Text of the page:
CINDERELLA at Greenwich Theatre
Walt Disney has a lot to answer for with his relentless airbrushing of old world folk tales. Take Cinderella, for example. Yes, the ugly sisters are unpleasant but a fairy godmother and an overdose of sweetness and magic keeps all but the vaguest hints of darkness firmly at bay.
I’m delighted to report, however, that director James Haddrell and his Greenwich Theatre team have ditched Disney and gone back to the Grimm brothers for their take on the Cinderella story – and it’s a gory delight.
Writers Sally Cookson and Adam Peck have devised an entertainment that achieves a perfect blend of gothic menace and childlike hilarity, a combination made even richer by the brilliant original songs of composer and musical director David Haller.
And what a cast this show has – multitaskers who can act, sing, dance, tell jokes, play instruments and improvise with an audience ranging from toddlers to grandparents yet still manage to convey the essential sadness of brutally exploited orphan Cinders.
She is beautifully played by Addy Caulder-James, who gets equally splendid support from Rishi Manuel as the prince, Pete Ashmore as the loathsome stepmother, Lara Lewis and Harry Edwin as her step-siblings and David Haller as, among others, the prince’s mother.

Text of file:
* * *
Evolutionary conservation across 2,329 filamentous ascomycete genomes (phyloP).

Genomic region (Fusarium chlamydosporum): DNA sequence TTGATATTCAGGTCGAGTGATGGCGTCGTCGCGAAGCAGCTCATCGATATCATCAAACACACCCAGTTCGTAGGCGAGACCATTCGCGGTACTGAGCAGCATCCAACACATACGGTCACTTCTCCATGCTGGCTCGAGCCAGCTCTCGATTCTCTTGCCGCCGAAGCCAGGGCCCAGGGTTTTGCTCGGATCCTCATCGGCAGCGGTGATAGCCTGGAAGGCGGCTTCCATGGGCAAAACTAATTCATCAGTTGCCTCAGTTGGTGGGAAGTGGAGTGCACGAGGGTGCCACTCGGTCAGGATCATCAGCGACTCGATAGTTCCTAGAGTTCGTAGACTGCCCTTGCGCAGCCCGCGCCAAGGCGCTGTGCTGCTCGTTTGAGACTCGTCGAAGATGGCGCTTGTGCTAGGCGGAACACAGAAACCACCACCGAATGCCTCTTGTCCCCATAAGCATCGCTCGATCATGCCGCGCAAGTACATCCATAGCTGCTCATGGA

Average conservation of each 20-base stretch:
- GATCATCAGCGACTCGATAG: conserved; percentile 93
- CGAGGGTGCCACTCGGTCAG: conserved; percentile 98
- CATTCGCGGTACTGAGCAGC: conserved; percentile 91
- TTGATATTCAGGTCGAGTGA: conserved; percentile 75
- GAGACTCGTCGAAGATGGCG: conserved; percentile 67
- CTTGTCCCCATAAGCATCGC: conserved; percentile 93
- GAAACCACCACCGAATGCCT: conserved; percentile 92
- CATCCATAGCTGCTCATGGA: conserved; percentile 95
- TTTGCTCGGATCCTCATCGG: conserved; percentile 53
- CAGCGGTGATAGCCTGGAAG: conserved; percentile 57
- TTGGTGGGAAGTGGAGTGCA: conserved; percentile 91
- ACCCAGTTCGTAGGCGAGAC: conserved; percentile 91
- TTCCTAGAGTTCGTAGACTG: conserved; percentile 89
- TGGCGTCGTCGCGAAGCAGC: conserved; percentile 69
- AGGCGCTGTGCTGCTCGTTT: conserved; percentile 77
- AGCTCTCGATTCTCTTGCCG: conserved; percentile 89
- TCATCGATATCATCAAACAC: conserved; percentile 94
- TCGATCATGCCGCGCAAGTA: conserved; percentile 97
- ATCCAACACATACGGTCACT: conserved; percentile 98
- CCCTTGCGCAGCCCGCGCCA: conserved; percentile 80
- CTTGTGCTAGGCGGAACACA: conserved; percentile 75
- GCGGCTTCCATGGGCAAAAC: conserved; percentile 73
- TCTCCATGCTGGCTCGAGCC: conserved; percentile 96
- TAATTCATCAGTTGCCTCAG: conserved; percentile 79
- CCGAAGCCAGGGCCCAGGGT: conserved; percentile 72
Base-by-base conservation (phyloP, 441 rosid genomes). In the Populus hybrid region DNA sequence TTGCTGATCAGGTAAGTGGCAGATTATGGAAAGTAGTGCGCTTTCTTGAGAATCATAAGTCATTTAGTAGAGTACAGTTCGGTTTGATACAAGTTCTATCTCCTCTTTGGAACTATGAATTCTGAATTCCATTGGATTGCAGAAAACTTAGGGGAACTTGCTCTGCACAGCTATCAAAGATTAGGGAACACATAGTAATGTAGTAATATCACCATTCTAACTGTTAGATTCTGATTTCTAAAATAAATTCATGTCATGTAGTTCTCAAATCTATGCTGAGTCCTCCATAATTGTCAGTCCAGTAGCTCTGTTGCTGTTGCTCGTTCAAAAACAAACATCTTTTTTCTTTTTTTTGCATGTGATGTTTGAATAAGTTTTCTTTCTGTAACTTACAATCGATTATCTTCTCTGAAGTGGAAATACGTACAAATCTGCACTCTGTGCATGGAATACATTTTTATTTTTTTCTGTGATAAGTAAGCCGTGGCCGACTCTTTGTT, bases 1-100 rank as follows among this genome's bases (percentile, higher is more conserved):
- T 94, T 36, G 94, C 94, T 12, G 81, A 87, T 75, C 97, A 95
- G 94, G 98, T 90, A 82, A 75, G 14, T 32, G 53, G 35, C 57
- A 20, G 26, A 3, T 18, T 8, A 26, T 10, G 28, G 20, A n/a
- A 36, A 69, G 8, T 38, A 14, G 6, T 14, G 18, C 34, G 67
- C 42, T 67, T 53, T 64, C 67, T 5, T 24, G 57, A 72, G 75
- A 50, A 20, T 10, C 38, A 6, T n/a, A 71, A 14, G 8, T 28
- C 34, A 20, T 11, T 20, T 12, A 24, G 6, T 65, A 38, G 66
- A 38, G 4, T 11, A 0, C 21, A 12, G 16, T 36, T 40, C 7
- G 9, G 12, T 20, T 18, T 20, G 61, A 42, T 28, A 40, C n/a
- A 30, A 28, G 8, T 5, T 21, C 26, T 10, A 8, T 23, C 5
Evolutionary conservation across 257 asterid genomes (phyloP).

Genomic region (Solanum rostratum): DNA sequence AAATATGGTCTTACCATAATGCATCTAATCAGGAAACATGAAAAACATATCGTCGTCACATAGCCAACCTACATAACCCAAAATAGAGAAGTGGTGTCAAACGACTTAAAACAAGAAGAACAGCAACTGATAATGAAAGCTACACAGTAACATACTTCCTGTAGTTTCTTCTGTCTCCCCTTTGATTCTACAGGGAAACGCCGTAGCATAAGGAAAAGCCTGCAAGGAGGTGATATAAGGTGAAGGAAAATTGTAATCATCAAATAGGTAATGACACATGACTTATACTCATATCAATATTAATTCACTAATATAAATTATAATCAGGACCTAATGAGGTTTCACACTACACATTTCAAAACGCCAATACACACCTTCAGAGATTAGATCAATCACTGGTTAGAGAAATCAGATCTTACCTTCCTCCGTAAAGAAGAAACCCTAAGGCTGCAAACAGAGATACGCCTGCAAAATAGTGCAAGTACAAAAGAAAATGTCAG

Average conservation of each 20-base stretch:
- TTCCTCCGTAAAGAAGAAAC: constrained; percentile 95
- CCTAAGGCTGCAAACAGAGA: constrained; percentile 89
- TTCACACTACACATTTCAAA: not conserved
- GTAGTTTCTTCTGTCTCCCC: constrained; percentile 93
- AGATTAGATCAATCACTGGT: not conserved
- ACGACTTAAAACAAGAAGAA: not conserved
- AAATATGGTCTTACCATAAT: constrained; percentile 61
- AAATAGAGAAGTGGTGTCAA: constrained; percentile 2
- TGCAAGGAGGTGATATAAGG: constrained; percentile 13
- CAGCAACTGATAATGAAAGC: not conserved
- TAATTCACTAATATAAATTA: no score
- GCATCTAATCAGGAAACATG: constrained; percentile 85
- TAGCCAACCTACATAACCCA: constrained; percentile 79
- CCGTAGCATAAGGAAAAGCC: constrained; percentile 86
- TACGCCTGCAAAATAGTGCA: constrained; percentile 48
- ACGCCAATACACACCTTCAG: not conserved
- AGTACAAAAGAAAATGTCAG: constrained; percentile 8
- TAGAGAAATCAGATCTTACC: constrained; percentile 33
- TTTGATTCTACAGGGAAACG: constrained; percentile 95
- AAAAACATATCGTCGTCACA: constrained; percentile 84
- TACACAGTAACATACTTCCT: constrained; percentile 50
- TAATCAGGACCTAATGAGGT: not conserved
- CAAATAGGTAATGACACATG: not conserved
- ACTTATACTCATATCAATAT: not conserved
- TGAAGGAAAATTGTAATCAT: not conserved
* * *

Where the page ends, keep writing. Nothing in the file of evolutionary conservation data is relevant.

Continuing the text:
There’s a plethora of contemporary gags for adults as well as silly ones for kids, lots of well-received interaction with the audience, a great running joke about cross-dressing and a wonderfully excruciating digression on chat-up lines. But there’s plenty of darkness, too, not least in the stepmother’s cruelty and a joyously OTT bloodbath at the end which I won’t spoil for you but which the youngsters in the auditorium absolutely adored. All I will say is: Who knew horror could be so much fun?
Finally, a special mention is due to Matthew Keywood’s deceptively simple lighting design, a tight grid of multicoloured bulbs that cleverly become trees, windows, doors, stars, the Moon and, in an inspired lightbulb moment, a… lightbulb. It’s brilliant, just like the rest of the show.
Picture: Lidia Crisafulli